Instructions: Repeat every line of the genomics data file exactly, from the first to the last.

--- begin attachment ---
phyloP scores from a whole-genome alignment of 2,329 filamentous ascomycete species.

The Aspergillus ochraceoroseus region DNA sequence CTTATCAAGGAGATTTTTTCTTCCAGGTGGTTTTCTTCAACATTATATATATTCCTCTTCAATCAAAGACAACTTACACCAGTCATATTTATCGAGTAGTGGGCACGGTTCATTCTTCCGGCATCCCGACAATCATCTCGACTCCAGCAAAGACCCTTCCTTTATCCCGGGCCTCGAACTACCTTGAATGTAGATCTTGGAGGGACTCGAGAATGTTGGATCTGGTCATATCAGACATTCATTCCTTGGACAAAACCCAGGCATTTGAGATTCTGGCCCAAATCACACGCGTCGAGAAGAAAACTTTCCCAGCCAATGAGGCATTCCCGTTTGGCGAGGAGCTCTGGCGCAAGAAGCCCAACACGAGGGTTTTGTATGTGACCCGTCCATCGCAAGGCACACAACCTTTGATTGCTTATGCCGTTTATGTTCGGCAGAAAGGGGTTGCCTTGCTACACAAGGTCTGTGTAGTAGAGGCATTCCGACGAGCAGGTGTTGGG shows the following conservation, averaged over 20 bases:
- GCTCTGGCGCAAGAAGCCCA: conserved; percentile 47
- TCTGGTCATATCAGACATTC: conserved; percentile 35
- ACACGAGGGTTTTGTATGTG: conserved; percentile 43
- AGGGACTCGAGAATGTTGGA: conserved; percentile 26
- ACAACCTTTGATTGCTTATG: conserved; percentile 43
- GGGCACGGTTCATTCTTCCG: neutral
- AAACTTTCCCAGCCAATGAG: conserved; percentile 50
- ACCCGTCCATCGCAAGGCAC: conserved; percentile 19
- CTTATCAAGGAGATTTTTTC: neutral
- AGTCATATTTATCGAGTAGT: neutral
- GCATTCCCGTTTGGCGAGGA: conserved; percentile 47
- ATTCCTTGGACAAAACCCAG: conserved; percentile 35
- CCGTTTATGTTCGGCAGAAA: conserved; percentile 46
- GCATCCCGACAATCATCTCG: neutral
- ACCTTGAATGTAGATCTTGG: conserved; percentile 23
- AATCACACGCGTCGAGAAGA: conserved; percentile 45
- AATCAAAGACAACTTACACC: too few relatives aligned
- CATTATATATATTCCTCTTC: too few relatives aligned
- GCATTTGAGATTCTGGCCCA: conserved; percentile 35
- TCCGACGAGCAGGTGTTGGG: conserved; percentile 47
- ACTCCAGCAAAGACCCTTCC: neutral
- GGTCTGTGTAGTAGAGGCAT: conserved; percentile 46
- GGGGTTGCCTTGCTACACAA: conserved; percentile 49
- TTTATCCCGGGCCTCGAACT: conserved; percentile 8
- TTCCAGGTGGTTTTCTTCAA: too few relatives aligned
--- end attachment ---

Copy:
phyloP scores from a whole-genome alignment of 2,329 filamentous ascomycete species.

The Aspergillus ochraceoroseus region DNA sequence CTTATCAAGGAGATTTTTTCTTCCAGGTGGTTTTCTTCAACATTATATATATTCCTCTTCAATCAAAGACAACTTACACCAGTCATATTTATCGAGTAGTGGGCACGGTTCATTCTTCCGGCATCCCGACAATCATCTCGACTCCAGCAAAGACCCTTCCTTTATCCCGGGCCTCGAACTACCTTGAATGTAGATCTTGGAGGGACTCGAGAATGTTGGATCTGGTCATATCAGACATTCATTCCTTGGACAAAACCCAGGCATTTGAGATTCTGGCCCAAATCACACGCGTCGAGAAGAAAACTTTCCCAGCCAATGAGGCATTCCCGTTTGGCGAGGAGCTCTGGCGCAAGAAGCCCAACACGAGGGTTTTGTATGTGACCCGTCCATCGCAAGGCACACAACCTTTGATTGCTTATGCCGTTTATGTTCGGCAGAAAGGGGTTGCCTTGCTACACAAGGTCTGTGTAGTAGAGGCATTCCGACGAGCAGGTGTTGGG shows the following conservation, averaged over 20 bases:
- GCTCTGGCGCAAGAAGCCCA: conserved; percentile 47
- TCTGGTCATATCAGACATTC: conserved; percentile 35
- ACACGAGGGTTTTGTATGTG: conserved; percentile 43
- AGGGACTCGAGAATGTTGGA: conserved; percentile 26
- ACAACCTTTGATTGCTTATG: conserved; percentile 43
- GGGCACGGTTCATTCTTCCG: neutral
- AAACTTTCCCAGCCAATGAG: conserved; percentile 50
- ACCCGTCCATCGCAAGGCAC: conserved; percentile 19
- CTTATCAAGGAGATTTTTTC: neutral
- AGTCATATTTATCGAGTAGT: neutral
- GCATTCCCGTTTGGCGAGGA: conserved; percentile 47
- ATTCCTTGGACAAAACCCAG: conserved; percentile 35
- CCGTTTATGTTCGGCAGAAA: conserved; percentile 46
- GCATCCCGACAATCATCTCG: neutral
- ACCTTGAATGTAGATCTTGG: conserved; percentile 23
- AATCACACGCGTCGAGAAGA: conserved; percentile 45
- AATCAAAGACAACTTACACC: too few relatives aligned
- CATTATATATATTCCTCTTC: too few relatives aligned
- GCATTTGAGATTCTGGCCCA: conserved; percentile 35
- TCCGACGAGCAGGTGTTGGG: conserved; percentile 47
- ACTCCAGCAAAGACCCTTCC: neutral
- GGTCTGTGTAGTAGAGGCAT: conserved; percentile 46
- GGGGTTGCCTTGCTACACAA: conserved; percentile 49
- TTTATCCCGGGCCTCGAACT: conserved; percentile 8
- TTCCAGGTGGTTTTCTTCAA: too few relatives aligned